20 comments:

  1. I met my best friend when the kids were 3 and a half and 15 months. So the answer was always, go to Liz's house;).

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    1. Hmm, I clearly need a Liz's House.

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  2. I like you.

    Dunno about 3.5yr olds, perhaps mud pies (I mean, you'll be doing laundry later anyway) followed by daytime bath has less mileage than it does for a 2 year old. Also face painting (I would do this every day if it weren't for slight concerns about the parabens and whatnot doubtless in them.)

    And, most importantly, you don't need to wait until after bedtime for the glass of wine -- it's like positively civilised and Mediterraneanish to enjoy a nice glass of red with your 6pm toddler dinner, no? Certainly helps with the dinner table conversation.

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    1. I like you too. And THANK YOU for telling me that I can drink before bedtime. That might be what got me through those 5 days.

      (face paints?! Why did I never think of face paints?! Except, A gets excema. So maybe not a good idea for her.)

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  3. My 16 month old has recently become obsessed with fabric scraps. He's too little to cut them up yet, but maybe W&P could be distracted for 15 minutes with the novelty of sifting through craft supplies to design their own craft or with choosing fabric scraps you could show them how to sew together? I don't expect their attention spans would last through a whole project that way, but it could be something to revisit until Nye comes home. Long bubble baths usually keep my hooligan occupied for a while, too, especially if I give him some new "toys" (wooden spoons and bowls from the kitchen, cups to dump water out of the tub...). Good luck! -Elizabeth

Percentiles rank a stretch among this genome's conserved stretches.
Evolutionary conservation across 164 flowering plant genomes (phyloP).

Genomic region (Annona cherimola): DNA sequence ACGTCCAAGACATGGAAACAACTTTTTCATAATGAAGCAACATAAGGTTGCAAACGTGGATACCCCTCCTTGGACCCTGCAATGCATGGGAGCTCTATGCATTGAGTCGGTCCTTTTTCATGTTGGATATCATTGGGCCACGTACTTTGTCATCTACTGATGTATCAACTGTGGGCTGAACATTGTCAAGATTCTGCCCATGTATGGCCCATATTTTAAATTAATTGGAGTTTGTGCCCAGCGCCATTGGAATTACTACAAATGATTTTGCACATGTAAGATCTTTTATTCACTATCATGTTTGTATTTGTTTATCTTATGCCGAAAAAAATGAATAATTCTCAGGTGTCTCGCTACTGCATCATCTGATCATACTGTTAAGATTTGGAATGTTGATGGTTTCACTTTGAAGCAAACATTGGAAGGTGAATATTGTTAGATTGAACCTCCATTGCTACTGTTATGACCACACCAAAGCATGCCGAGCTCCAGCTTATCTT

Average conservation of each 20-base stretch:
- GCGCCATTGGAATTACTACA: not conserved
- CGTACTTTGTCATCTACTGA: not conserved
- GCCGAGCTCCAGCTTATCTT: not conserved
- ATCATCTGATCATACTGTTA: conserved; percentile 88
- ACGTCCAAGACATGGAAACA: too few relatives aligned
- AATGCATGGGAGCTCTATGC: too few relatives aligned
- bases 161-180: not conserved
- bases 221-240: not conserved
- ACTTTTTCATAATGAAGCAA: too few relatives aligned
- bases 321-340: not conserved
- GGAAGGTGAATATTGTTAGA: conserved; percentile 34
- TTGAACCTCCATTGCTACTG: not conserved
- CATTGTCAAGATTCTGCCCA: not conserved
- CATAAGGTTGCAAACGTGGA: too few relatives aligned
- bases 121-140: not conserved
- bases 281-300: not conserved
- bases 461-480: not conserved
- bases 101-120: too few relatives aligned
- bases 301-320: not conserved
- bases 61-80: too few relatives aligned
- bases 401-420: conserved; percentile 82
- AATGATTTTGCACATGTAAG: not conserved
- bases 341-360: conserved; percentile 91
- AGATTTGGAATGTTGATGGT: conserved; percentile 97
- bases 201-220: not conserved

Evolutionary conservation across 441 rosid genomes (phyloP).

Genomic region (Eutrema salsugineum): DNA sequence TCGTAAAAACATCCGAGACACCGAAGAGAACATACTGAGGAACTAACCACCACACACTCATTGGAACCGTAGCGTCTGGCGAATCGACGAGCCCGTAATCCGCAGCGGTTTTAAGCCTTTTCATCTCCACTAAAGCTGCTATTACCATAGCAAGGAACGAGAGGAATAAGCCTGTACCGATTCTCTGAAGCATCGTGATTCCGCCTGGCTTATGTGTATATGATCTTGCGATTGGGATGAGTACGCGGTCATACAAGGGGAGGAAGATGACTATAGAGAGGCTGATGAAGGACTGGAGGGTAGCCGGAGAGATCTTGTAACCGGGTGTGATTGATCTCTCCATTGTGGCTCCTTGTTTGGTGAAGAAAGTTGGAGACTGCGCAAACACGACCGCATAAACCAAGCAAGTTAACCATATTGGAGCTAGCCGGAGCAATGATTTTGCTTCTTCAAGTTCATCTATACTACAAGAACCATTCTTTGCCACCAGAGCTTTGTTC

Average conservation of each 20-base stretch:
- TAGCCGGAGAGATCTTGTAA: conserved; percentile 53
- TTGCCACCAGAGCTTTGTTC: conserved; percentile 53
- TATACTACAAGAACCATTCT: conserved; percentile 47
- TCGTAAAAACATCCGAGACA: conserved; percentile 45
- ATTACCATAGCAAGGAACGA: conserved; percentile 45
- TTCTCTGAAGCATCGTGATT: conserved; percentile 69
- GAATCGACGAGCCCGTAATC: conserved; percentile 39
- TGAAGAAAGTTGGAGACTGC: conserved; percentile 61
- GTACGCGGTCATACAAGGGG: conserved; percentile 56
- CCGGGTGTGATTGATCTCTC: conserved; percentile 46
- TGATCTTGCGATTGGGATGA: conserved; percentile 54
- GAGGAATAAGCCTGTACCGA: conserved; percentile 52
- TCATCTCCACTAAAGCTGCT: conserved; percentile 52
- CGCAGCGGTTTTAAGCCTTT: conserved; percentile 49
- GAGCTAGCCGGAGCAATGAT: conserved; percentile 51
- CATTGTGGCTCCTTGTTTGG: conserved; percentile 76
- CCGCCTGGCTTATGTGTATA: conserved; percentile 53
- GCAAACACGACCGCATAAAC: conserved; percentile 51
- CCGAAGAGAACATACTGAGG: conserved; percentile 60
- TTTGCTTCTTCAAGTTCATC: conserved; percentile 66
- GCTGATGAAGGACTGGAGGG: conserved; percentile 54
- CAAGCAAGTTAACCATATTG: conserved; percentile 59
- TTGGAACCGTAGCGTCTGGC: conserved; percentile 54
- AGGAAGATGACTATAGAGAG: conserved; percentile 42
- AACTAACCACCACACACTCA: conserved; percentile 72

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  4. cutting magazines and pasting onto paper is good (as is the scrap fabric too). I like you too.

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    1. Oh, we've just got into pritstick so magazines + scissors + glue seems like a good plan.

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  5. This doesn't help for *today*, but do W&P have a dress-up box? One christmas my stepmom gave me a trunk full of high heels, purses, fur stoles, etc, that she bought at goodwill. Playing dress-up was my favorite favorite thing.

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    1. They don't, they shoud though.

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  6. My almost 3 year old is very into puzzles at the moment, the most basic of the fit-the pieces together ones rather than just the stick-the-shape into the hole it goes in on a wooden board type. I find sitting doing puzzles with her comes a lot easier than playing 'families and babies' which I loathe. Play-doh is also another winner, if you don't have any you could make some together, they always love this. There's heaps of recipes for it online. All you need is some little paper cup cake cases and some biscuit cutters and a rolling pin and you can do 'bakeries' and make little cakes. Yes the colours do get all mixed up which used to stress me out but now I just chuck it away when this happens. Good luck.

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    1. W&P are pretty into puzzles too but I have to do them with them and sweetjesusfuck, if I have to do the same puzzle again for the 742nd time I'm going to scream. Playdough might work for us though.